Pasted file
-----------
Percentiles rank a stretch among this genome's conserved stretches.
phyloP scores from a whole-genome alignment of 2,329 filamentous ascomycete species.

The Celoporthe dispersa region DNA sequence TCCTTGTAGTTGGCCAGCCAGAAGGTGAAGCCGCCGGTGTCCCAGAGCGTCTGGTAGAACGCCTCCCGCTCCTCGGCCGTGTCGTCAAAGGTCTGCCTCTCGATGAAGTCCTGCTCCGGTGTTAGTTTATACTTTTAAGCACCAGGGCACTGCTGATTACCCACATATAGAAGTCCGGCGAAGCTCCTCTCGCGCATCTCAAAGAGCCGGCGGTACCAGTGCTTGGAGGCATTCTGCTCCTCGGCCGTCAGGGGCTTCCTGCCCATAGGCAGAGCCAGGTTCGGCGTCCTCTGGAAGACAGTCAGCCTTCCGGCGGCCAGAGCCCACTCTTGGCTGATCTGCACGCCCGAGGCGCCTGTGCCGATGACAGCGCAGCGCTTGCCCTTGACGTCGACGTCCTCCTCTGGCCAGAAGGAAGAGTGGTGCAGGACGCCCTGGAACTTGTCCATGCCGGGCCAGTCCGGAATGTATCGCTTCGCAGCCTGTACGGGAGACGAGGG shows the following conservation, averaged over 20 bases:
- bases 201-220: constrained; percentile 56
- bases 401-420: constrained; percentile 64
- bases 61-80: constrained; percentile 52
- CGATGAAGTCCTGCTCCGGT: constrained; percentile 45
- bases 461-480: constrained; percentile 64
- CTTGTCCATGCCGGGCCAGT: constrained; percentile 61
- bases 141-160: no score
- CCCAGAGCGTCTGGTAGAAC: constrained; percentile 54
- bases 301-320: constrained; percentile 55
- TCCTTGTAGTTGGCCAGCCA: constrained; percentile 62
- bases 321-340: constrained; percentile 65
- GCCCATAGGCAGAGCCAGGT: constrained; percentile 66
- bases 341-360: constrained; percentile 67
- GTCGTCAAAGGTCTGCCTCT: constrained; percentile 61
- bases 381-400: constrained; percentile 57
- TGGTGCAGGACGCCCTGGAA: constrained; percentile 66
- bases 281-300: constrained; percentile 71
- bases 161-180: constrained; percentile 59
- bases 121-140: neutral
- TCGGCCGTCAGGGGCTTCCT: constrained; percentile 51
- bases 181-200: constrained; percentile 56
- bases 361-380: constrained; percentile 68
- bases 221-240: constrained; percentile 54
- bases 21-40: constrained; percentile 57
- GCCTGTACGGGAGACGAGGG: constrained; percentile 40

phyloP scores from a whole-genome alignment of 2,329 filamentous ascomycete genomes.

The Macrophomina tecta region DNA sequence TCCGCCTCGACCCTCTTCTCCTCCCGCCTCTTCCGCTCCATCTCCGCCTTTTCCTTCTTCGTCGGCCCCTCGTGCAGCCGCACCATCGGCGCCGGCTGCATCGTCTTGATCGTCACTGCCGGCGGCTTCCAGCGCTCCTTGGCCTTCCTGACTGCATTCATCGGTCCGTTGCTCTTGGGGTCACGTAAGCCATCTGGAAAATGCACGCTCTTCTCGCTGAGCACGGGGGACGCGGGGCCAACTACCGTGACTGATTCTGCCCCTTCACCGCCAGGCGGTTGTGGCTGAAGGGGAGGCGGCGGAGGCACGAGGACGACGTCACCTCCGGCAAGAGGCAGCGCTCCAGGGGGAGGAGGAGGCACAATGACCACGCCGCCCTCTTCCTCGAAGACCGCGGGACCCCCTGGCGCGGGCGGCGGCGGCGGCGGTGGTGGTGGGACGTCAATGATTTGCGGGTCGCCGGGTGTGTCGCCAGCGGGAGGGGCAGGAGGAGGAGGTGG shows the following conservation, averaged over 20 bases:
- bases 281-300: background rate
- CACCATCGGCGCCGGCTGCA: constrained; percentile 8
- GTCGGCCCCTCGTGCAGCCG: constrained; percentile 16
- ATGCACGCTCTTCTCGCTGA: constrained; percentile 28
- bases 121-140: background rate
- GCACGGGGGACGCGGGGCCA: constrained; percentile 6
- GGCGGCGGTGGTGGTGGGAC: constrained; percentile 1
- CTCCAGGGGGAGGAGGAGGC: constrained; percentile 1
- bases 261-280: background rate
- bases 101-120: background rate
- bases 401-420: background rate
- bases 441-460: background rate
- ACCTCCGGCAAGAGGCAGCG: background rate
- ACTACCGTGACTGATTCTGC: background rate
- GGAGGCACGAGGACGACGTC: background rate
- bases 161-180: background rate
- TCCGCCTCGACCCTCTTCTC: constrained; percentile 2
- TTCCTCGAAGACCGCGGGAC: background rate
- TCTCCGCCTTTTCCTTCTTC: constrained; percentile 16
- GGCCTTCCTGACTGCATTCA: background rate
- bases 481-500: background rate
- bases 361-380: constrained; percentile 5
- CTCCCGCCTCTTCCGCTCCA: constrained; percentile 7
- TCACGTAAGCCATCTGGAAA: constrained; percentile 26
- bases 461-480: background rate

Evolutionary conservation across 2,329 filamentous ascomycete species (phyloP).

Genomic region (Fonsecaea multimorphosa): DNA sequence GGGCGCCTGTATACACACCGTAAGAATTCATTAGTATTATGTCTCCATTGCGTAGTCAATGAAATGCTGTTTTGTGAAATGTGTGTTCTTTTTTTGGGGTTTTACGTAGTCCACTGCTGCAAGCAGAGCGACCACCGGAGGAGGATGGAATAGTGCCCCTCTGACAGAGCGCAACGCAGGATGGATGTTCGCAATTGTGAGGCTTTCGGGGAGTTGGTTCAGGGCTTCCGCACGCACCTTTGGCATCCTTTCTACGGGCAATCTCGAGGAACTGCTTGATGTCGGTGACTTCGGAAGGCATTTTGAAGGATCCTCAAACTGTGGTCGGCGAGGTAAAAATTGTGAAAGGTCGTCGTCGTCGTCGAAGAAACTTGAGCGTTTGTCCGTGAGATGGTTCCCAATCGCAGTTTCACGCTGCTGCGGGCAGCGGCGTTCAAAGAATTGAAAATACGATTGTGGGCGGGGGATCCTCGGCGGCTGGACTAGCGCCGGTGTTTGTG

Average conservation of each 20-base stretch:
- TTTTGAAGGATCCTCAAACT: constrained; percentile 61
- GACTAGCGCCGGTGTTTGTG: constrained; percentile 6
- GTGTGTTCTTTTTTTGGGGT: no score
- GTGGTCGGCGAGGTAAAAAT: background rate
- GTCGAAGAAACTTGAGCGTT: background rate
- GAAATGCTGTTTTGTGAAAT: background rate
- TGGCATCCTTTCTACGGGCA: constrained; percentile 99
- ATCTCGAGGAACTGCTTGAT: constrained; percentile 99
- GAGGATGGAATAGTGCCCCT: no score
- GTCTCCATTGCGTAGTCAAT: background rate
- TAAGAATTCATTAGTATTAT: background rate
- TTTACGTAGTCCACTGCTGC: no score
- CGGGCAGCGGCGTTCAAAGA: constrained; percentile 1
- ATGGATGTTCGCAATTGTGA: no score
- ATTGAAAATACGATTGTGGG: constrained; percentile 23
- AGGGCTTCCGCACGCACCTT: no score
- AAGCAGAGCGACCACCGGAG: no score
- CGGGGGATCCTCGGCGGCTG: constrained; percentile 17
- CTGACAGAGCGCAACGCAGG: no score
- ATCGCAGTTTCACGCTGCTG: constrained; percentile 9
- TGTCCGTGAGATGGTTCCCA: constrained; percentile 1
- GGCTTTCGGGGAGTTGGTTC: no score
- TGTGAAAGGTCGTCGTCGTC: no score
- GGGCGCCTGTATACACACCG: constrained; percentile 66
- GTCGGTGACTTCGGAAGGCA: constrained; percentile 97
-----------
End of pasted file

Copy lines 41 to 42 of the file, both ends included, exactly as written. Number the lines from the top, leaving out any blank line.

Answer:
- bases 401-420: background rate
- bases 441-460: background rate